Overcoming Your Interview Angst


By:   |   Updated: 2020-07-29   |   Comments   |   Related: More > Professional Development Interviewing


Problem

"I did horrible on that interview. I was really nervous, and I couldn't form a string of rational thoughts. Afterwards, I kept thinking through all the things I wish I had said."

What's one of the key reasons qualified candidates don't perform to their potential during an interview and miss out on receiving an offer? Nerves get in the way, and instead of all the amazing answers you were thinking about after the interview, what you delivered to the Manager wasn't representative of what you had wanted to say. Or, you may have even gone off on a bit of a tangent and/or potentially failed to answer the question/s or scenario/s posed.

Solution

Nerves can get the best of any of us, from both sides of the table, computer or phone. Even after 15 years in staffing, we both still get some butterflies before we interview someone or deliver our respective "professional elevator pitches" in response to the common "So, what do you do?" or "Tell me about yourself" questions that occur just as frequently outside of the in-person or virtual "interview room."

There are 9 key tips and mindsets we have identified to help those nerves subside and build your confidence!

  1. Recognize that a "perfect candidate," who meets every single requirement, rarely exists, and that most Managers do not expect that.

    One of the major hold-ups we have seen candidates face is the expectation that they truly need to have experience with every single requirement that might be listed in a job description. A shift needs to happen with that line of thinking.

Understand it's okay not to have every requirement they're looking for and it's okay to not know the answer to every question they ask. Get out of your own head and understand that a perfect candidate doesn't exist! In my 6 years of recruiting, there were so many instances where I had a candidate call me after an interview and think they bombed because they were missing a skill or required technology, or they didn't know the answer to a few questions. Expect that, and remember that it is okay. Most good interviewers are going to ask an escalated line of questions, where they will eventually get to the point where you say "I have absolutely no idea." Again, don't assume the worst for your interview, and remember that this is normal and expected. Rather than freak out, follow the "honesty is the best policy" route! Be honest that you don't know the answer to a question, but share what you'll do to try and find the answer.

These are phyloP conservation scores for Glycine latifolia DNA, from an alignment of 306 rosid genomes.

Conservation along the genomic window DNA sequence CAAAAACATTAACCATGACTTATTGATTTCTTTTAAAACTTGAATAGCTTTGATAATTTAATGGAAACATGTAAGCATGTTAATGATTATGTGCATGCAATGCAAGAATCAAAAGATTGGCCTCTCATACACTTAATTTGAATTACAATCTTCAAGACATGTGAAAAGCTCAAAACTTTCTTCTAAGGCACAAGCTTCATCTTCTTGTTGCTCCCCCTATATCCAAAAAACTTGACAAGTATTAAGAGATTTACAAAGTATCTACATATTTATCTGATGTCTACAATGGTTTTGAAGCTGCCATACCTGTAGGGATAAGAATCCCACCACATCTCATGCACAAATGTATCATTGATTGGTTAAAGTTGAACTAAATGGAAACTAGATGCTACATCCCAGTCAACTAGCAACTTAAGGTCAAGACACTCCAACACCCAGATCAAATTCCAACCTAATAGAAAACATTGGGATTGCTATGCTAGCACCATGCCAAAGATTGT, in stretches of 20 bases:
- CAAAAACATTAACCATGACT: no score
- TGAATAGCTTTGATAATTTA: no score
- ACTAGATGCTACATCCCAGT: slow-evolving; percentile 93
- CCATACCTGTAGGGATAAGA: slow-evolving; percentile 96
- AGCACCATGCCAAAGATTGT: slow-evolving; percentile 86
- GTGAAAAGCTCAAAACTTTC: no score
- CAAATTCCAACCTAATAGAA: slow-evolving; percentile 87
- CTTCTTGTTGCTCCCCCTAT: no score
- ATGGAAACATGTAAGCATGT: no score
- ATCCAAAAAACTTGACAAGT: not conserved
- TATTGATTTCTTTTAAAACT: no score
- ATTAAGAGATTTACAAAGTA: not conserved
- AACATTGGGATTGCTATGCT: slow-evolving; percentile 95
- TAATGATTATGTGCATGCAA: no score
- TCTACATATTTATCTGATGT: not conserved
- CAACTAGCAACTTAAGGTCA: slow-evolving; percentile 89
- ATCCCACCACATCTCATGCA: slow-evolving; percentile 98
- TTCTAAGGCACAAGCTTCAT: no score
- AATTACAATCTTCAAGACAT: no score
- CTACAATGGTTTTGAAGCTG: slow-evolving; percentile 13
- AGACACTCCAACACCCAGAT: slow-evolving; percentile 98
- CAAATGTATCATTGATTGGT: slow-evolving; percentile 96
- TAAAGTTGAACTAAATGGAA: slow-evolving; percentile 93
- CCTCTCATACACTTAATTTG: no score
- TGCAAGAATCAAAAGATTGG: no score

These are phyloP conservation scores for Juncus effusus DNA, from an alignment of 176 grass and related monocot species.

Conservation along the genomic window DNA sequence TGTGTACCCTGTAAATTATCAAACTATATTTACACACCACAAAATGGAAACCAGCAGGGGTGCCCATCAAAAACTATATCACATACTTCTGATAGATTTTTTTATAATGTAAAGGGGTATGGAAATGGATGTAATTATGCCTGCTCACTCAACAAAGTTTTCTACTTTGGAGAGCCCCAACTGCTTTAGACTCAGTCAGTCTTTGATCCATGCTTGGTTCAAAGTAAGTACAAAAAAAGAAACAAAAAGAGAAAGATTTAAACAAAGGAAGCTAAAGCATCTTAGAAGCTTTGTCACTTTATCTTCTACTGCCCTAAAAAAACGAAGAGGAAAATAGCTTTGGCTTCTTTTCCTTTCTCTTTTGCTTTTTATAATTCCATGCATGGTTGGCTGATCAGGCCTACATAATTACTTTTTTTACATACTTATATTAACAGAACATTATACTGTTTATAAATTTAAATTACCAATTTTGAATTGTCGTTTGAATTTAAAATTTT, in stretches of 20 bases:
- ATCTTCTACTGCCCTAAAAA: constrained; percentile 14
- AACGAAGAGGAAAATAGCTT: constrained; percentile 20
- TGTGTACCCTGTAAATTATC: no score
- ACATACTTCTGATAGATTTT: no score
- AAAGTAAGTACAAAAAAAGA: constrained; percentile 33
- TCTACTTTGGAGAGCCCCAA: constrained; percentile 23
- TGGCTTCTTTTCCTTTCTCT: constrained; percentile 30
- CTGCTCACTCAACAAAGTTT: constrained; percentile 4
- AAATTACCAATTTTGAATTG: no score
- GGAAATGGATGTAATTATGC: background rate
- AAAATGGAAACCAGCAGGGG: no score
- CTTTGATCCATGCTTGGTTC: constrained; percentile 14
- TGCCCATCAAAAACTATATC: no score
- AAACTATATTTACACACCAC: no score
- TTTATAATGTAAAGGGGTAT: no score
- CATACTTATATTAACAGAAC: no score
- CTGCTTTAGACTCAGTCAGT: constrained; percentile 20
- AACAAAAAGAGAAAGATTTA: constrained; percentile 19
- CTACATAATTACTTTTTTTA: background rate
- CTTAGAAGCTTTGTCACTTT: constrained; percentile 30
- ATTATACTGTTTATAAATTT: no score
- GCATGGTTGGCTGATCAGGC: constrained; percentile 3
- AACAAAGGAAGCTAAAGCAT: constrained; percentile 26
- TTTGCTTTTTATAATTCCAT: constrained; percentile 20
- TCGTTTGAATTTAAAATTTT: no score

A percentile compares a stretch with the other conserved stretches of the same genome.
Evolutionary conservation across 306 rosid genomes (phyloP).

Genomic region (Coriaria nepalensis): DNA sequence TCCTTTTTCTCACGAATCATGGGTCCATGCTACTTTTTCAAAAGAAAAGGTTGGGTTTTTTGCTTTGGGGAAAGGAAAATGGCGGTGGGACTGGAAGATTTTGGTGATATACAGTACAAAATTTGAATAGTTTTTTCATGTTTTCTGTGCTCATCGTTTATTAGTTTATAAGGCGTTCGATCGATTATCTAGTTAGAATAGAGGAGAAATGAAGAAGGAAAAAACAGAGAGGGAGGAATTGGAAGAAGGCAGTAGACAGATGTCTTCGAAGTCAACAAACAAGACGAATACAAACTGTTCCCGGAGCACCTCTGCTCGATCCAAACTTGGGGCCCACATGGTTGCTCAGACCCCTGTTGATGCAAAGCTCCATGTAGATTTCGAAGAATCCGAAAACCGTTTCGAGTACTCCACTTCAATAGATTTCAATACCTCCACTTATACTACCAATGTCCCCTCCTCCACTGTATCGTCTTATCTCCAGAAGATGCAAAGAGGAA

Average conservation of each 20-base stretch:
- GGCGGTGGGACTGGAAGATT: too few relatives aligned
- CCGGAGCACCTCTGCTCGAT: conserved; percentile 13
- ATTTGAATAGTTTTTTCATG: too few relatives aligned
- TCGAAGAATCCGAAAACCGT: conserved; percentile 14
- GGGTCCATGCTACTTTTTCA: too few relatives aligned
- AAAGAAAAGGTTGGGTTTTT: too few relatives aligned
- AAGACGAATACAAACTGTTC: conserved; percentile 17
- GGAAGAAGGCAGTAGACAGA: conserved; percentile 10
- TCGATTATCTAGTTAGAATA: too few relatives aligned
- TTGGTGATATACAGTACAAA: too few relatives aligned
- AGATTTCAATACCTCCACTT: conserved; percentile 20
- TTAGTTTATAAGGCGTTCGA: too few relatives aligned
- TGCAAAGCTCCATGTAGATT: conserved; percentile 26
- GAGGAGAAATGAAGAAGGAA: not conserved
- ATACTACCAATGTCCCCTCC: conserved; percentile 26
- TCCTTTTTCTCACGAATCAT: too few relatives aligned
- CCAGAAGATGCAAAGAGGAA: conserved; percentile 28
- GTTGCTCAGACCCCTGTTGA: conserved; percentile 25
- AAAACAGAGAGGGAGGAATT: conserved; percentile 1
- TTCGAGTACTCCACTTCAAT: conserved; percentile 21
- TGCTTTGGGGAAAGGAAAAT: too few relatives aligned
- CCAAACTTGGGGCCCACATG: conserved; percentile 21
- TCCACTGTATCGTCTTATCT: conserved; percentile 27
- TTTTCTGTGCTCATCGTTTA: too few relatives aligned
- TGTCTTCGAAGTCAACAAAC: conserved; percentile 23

1. Re-review job description and jot down why you're qualified and how you'd contribute.

    I'll never forget the time when a Manager called us after an interview and said "We're not moving forward with this candidate; they asked in the beginning of the interview what job they were interviewing for." Re-read the job description the night before an interview, and perhaps again the morning of, so you really understand the role, what they're looking to do and the skills they are looking for. This not only ensures you don't make that mistake, but it is helpful for processing the details and understanding why you are qualified and how you can make an impact.

RECOMMENDED EXERCISE: As you are reviewing the responsibilities and requirements, we suggest writing down, or at the least saying out loud, what you have done that is relevant. For example, if the ‘Requirements' ask for experience upgrading to a new version, outline the number and types of upgrades you have done. This builds confidence and is great preparation for then being able to answer the potential interview question of "Tell me about any upgrades you have done."

  1. Ask pointed questions of the Recruiter/Account Manager.

    Don't rely on reading the job description to understand the responsibilities, requirements and preferred qualifications. Take the extra step to outline open-ended questions to pose to the Recruiter. You can even request to talk to the Account Manager who supports that Manager/client. Then, you will know more relevant information so you can write out a list of what you have done that's applicable, what skills you bring to the table, and relevant project successes.

RESOURCE: We wrote an earlier tip on '10 Questions to Ask a Recruiter Before You Interview' if you want guidance on specific questions to pose.

  1. Practice key interview questions.

    One of the most helpful preparation and confidence building exercises that not nearly enough candidates do is to actually review and practice interview questions. Identify a list of at least 20-25 common interview questions related to the role/s you are interviewing for, and practice 3-5 a day, or whatever your schedule will allow. Identify interview questions by:
    • Job Description - Turning the major responsibilities and requirements into interview questions.
    • Recruiter – Asking the Recruiter/s you are working with "Do you have any common interviewing questions related to my skill set?"
    • Meetups – If you're active with any local Meetups/user groups, soliciting suggestions for resources to help prepare for technical interviews or common interview questions/scenarios. Each Meetup group has the option to add discussions, so adding a comment for "I'm interviewing for a role involving Power BI, and was wondering if anyone had or knew of a good resource for Power BI interview questions?"
    • Online Tech Communities – Looking for questions through threads or sites on Reddit, Stack Overflow, GitHub, etc.